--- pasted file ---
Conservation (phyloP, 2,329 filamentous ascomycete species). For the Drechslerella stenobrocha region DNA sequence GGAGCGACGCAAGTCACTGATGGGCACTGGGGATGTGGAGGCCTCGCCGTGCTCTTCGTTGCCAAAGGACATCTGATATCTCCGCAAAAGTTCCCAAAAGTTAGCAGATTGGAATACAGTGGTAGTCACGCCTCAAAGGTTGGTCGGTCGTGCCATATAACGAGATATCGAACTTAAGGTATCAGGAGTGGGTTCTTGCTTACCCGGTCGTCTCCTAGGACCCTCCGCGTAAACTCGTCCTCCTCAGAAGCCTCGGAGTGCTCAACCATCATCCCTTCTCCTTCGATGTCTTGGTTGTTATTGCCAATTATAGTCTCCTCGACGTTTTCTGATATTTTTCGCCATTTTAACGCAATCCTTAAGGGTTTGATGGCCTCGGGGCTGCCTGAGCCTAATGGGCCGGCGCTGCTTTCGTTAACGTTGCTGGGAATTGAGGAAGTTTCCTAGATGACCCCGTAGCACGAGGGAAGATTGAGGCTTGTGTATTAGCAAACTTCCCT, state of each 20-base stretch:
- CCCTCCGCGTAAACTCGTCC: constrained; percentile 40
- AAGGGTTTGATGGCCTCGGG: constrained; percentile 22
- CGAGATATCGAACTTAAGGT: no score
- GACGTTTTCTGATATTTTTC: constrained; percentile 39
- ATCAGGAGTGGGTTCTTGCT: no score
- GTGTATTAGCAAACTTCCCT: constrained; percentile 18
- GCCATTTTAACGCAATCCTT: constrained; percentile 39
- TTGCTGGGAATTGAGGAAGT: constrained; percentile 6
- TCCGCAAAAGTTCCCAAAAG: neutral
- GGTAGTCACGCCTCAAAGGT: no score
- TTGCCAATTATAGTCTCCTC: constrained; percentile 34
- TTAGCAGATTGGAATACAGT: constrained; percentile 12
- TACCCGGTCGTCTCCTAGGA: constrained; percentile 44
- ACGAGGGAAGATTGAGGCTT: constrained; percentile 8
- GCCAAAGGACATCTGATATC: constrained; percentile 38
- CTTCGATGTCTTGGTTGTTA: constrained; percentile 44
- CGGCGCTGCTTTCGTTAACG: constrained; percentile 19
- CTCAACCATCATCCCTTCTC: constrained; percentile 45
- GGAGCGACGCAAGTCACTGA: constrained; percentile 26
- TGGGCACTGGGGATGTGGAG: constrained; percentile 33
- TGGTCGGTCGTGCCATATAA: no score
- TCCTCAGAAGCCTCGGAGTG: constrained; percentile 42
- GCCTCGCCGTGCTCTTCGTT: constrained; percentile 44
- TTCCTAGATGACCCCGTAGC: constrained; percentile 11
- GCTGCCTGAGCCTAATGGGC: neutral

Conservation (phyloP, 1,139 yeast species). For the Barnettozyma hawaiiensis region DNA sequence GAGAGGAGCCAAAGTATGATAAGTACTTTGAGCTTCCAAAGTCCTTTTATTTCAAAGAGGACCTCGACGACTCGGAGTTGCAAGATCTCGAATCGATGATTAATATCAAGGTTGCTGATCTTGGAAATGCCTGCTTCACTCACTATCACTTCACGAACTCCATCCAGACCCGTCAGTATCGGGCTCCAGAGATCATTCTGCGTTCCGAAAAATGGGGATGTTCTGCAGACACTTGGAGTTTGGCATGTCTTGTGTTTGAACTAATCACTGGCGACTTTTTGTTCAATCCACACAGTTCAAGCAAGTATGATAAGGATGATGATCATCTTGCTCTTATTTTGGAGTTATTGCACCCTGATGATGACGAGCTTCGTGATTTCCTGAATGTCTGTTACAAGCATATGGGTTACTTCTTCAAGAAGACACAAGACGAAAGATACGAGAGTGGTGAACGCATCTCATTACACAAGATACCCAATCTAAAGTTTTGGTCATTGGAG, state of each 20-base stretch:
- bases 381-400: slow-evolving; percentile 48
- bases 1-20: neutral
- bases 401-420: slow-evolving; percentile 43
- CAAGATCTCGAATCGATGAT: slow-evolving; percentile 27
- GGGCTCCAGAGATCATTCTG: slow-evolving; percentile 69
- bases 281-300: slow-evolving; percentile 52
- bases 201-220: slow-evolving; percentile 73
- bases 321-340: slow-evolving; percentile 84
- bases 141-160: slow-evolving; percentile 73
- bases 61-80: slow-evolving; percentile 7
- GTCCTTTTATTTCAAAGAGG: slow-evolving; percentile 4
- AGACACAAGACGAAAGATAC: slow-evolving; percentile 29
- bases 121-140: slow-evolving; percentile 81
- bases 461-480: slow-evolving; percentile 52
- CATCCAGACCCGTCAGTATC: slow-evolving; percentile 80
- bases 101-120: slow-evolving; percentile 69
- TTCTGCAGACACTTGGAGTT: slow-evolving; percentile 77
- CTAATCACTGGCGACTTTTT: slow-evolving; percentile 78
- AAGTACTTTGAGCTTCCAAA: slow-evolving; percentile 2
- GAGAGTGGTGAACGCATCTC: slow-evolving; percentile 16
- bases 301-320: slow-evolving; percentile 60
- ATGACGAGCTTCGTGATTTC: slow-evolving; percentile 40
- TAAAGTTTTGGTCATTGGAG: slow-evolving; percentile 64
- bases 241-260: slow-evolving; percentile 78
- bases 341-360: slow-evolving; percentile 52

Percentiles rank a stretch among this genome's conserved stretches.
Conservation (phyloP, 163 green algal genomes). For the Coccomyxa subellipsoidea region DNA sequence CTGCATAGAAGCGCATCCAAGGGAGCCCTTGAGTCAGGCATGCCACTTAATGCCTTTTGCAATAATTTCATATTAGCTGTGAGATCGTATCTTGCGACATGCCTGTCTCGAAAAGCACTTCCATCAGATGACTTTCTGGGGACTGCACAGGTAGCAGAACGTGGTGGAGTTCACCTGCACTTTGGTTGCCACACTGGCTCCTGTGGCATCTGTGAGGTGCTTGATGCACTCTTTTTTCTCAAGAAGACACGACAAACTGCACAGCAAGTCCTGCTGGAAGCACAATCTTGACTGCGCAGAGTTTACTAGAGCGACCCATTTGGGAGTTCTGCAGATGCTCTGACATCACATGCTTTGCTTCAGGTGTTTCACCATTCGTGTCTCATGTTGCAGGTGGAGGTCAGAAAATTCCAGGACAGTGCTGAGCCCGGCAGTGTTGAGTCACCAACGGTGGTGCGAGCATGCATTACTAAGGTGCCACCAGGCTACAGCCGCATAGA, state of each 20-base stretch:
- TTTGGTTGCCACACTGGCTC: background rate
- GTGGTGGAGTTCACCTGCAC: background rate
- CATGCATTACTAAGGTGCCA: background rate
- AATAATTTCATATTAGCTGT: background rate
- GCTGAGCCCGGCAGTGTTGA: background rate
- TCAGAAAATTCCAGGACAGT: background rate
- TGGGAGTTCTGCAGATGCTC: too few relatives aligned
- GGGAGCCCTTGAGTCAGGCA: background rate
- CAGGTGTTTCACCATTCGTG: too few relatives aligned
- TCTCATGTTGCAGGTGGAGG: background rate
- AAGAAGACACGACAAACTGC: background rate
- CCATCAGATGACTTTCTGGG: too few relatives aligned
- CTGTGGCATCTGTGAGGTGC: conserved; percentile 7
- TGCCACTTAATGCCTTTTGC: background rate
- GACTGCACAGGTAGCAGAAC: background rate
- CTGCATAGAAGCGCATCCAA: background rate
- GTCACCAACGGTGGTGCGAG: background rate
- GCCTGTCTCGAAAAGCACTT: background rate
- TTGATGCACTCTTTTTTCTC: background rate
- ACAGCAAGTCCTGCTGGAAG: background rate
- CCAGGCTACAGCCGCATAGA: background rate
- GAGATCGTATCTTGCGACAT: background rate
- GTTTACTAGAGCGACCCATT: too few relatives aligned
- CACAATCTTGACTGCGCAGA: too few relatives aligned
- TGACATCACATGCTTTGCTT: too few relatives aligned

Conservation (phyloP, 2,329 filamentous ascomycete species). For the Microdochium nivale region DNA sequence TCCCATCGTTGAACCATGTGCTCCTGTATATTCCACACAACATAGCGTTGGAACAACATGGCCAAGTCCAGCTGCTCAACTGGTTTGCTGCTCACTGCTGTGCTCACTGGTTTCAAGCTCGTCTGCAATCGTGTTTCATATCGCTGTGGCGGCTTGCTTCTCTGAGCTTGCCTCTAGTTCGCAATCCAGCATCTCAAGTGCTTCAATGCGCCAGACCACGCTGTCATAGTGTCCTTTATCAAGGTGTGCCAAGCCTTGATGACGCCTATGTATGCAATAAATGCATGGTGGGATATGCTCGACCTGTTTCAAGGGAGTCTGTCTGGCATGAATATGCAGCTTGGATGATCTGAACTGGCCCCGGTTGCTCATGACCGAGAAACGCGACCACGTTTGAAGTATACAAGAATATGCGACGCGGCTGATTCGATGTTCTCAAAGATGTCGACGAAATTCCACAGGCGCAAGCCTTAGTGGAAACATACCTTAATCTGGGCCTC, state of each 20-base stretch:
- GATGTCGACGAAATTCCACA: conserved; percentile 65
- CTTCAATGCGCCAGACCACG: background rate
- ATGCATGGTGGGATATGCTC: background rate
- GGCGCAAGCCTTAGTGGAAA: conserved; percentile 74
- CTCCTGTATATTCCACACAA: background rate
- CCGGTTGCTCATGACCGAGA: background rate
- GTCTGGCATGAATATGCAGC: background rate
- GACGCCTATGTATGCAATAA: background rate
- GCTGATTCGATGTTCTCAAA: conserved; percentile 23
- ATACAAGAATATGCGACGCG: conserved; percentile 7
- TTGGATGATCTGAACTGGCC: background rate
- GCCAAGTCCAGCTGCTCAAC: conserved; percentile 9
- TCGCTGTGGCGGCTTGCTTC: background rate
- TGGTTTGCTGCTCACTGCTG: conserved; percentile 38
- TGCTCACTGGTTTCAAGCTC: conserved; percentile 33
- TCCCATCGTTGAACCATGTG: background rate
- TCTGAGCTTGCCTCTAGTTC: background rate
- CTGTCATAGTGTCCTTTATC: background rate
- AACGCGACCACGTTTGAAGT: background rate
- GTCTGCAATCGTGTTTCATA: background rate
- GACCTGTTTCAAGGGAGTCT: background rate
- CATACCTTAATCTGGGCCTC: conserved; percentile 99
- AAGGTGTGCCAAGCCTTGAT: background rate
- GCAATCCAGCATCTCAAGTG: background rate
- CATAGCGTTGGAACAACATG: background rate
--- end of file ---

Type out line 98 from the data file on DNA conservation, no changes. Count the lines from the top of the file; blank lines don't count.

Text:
- CTGTCATAGTGTCCTTTATC: background rate